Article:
The retelling of France's iconic but ill-fated queen, Marie Antoinette. From her betrothal and marriage to Louis XVI at 15 to her reign as queen at 19 and to the end of her reign as queen and ultimately the fall of Versailles.
Harvard student Mark Zuckerberg creates the social networking site that would become known as Facebook, but is later sued by two brothers who claimed he stole their idea, and the cofounder who was later squeezed out of the business.
A working mother puts herself through law school in an effort to represent her brother, who has been wrongfully convicted of murder and has exhausted his chances to appeal his conviction through public defenders.
The story of Oscar Wilde, genius, poet, playwright and the First Modern Man. The self-realization of his homosexuality caused Wilde enormous torment as he juggled marriage, fatherhood and ... See full summary »
Julie Delpy revealed in a 2014 interview with entertainment reporter Darby Maloney that the film was a huge success in France, so successful that she is practically guaranteed financial backing from French financiers for any project she wants to pursue in the future. See more »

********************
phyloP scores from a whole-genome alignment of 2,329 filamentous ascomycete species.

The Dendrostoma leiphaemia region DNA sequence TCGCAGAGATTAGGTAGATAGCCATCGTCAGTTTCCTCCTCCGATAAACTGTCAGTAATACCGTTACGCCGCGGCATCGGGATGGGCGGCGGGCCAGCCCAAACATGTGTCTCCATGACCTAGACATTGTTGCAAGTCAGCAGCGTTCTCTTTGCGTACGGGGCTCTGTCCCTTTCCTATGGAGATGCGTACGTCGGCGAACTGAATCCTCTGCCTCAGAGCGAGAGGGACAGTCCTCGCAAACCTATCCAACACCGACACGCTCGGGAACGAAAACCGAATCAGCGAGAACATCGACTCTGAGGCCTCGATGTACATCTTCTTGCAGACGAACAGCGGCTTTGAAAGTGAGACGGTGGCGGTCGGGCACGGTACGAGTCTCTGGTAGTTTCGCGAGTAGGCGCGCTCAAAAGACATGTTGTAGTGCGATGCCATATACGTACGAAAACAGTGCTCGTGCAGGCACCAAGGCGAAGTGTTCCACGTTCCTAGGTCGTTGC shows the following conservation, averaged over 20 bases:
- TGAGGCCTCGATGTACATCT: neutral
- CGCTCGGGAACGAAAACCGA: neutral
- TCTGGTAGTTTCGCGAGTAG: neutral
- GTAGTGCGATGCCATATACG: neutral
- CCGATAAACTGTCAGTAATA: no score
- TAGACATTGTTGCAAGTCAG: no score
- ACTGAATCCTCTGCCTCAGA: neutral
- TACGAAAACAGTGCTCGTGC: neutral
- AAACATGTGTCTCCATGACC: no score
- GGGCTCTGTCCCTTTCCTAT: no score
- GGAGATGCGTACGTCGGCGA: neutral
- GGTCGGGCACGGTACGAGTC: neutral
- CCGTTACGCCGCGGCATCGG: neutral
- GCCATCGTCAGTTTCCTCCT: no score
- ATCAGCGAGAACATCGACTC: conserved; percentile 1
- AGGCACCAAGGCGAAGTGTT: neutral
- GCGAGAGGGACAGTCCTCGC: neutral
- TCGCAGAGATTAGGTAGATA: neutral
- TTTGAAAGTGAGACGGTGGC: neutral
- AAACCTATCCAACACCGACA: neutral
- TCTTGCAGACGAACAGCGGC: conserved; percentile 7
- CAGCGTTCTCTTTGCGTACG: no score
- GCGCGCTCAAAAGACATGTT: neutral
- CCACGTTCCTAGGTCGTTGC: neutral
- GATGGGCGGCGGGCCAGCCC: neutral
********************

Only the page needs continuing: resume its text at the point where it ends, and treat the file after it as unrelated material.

(at around 1h 15mins) The fifth book on the bookshelf is the "Dictionnaire De Boyer". Abel Boyer was born in 1664 and did write a French-English dictionary. Countess Báthory died in 1614. See more »
It would be improper for me to marry you. You're a Count by marriage, whereas nobility has been in my family for centuries.
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The legend of the Red Countess, like that of Dracula and so many others has yielded several theatrical and film adaptations. The challenge is to make something new with this ancient legend, and to try to be equal to the great directors who brilliantly tackled the subject. Julie Delpy likes challenges of this kind. Not only did she write the script, direct, act, and compose the music, but her adaptation can compete with what I thought was the best previous film adaptation of the legend by Walerian Borowczyk (from the collection called Immoral Tales, and with Paloma Picasso). Delpy acknowledges her debt to this director through a number of details that those familiar with Borowczyk's works can recognize. Another great reference is Coppola's Dracula, of which Delpy borrowed the lyrical and tragic tones. Of course,this can only situate Delpy's aesthetic choices, and much of her originality rests in her interpretation of the legend. Here, she blends her own speculations about the Countess's character and motivation with historical facts, to make a new and provocative statement about the legend. The best way to see this film is to compare it with the other adaptations not as much to see who spent the money the most intelligently, but what each director has to say through the same legend.
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